Genomic Medicine Year in Review 2020: Population-wide Implementation Research Has Arrived

Posted on by Muin J. Khoury and W. David Dotson, Office of Genomics and Precision Public Health, Centers for Disease Control and Prevention, Atlanta, Georgia

Genomic Medicine - af figure looking at 2020 with a magnifying glass and a double helixAdvances in genomic medicine continue at a steady pace. In a December 2019 paper, The Genomic Medicine Working Group of the National Advisory Council for Human Genome Research of the National Human Genome Research Institute (NHGRI) identified 10 papers with the most significant advances in the field. In our 2019 end of the year blog. we featured 5 of these papers based on their potential for near-term impact on clinical practice and public health.

We are at it again in 2020! The NHGRI Working Group has again selected its ten most significant advances among the 45 recognized accomplishments published during the year. We chose the 4 applications that were evaluated in population-wide implementation studies.

Implementing Population-based Whole-Genome Sequencing for the Diagnosis of Rare Diseases

Whole-genome sequencing (WGS) is being used increasingly to identify genetic causes of rare diseases. Nevertheless, WGS has so far been used mostly in specialized centers rather than on a nationwide scale. The working group chose a study conducted in 57 National Health Service hospitals in the United Kingdom as well as 26 hospitals in other countries. WGS results were reviewed for over 13,000 patients, three quarters of whom had either a rare disease or other unusual phenotype. Genetic diagnoses were made in 16% of patients, leading to specific treatment decisions in some. The paper not only shows the diagnostic utility of genome sequencing but also how it can be deployed in multiple populations.

Evaluating Population-Based Genomic Screening to Identify and Intervene on Genetic Conditions

The working group chose two 2020 studies on population screening for 3 genetic conditions that our office has designated as Tier 1 applications (hereditary breast and ovarian cancer, Lynch syndrome and familial hypercholesterolemia). The first study uses electronic health records (EHR) among individuals in whom a pathogenic/likely pathogenic variant in a tier 1 gene was discovered through Geisinger’s health MyCode Community Health Initiative. The second study describes the use of DNA-based screening in over 26,000 Healthy Nevada Project (HNP) volunteers to find identifiable monogenic risk for these three conditions. Both studies showed that 1% of unselected populations have pathogenic/likely pathogenic variants associated with the 3 genetic conditions and that most participants are unaware of their increased risk. The studies establish proof of concept for the use of DNA-based screening in the general population. In September 2020, we highlighted the two studies in a blog and webinar presentations by the first authors.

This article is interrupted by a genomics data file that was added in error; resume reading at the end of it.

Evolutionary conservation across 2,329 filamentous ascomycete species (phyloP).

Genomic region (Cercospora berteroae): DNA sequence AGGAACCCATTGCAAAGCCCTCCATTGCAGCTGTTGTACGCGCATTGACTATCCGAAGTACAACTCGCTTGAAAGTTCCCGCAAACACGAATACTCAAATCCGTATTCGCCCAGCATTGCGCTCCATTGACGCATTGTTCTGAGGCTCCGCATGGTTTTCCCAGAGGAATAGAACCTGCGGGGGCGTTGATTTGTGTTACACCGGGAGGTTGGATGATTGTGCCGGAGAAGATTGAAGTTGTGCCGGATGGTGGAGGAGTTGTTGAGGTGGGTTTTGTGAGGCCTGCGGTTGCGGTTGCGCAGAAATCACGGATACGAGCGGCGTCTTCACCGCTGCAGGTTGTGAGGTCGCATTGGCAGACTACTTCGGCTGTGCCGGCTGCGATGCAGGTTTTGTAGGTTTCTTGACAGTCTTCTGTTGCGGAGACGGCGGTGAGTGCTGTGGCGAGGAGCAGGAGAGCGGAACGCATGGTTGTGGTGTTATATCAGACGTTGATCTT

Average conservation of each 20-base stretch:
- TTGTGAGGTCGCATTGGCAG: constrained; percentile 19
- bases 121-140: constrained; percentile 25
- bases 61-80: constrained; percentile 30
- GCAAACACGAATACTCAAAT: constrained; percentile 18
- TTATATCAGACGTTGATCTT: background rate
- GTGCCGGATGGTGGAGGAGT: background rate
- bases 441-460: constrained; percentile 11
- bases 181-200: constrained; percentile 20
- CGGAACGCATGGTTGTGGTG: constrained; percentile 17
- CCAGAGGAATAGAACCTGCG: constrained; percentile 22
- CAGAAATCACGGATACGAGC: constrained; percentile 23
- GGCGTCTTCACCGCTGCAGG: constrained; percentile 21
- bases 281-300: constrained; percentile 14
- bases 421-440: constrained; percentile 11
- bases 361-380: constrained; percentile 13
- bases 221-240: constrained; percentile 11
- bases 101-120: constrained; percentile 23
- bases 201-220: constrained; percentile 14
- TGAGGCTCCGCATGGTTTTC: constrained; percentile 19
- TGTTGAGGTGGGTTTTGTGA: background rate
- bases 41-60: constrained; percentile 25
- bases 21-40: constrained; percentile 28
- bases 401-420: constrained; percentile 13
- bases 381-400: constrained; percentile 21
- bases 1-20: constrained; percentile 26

Evaluating the Role of Exome Sequencing in Newborn Screening for Inborn Errors of Metabolism

Newborn screening (NBS) is a well-established public health program that tests all babies at birth for rare, treatable conditions that require immediate intervention. Tandem mass spectrometry (MS/MS) is the main screening method for inborn errors of metabolism (IEMs). The working group chose a study that evaluated whole-exome sequencing (WES) as an adjunct method to MS/MS in NBS in California. Residual dried blood spots and data were obtained for IEM cases from 4.5 million infants. WES was found to have a sensitivity of 88% and specificity of 98.4%, as compared with 99% and 99.8%, respectively for MS/MS. Although WES alone is generally not sensitive or specific enough to be a primary screen, it can be useful as a secondary test for infants with abnormal MS/MS screening results. WES can reduce false-positive results and facilitate timely and more specific diagnosis. The study is the largest population-based sequencing effort, allowing evaluation of WES as a tool for NBS.

Assessing Population wide Non-Invasive Prenatal Testing as a Screening Test in Pregnancy

Noninvasive prenatal testing (NIPT) is an emerging genomic application that uses circulating fetal cells in maternal blood to conduct whole-genome sequencing. The test is increasingly used in the clinical management of high-risk pregnancies, but its yield as a prenatal test in all pregnant women is unknown. In this population study, NIPT was performed in over 73,000 pregnancies in the Netherlands. 343 fetuses with trisomies were detected, and another 207 had other abnormalities. Comparing NIPT with invasive diagnostic testing (e.g., amniocentesis), positive predictive value was >95% for trisomies 21 and 18 but much lower for other abnormalities. These results illustrate how NIPT may be useful in population-wide pregnancy screening for trisomies 21 and 18.

What’s Next for Public Health Genomic Impact?

Diagnosis of rare diseases, newborn screening, non-invasive prenatal testing and adult genetic screening are 4 promising areas for public health genomics in 2020. The highlighted papers are pilot or proof of concept population-based implementation studies. More data on implementation, benefits, harms and costs are needed before evidence-based guidelines can drive public health implementation. Watch out for these 4 areas and other emerging genomic applications in the years to come.

We invite our readers to submit comments on any promising population-wide implementation studies or genomic applications with potential for public health impact. Please submit your input below.

Posted on by Muin J. Khoury and W. David Dotson, Office of Genomics and Precision Public Health, Centers for Disease Control and Prevention, Atlanta, GeorgiaTags
Page last reviewed: April 9, 2024
Page last updated: April 9, 2024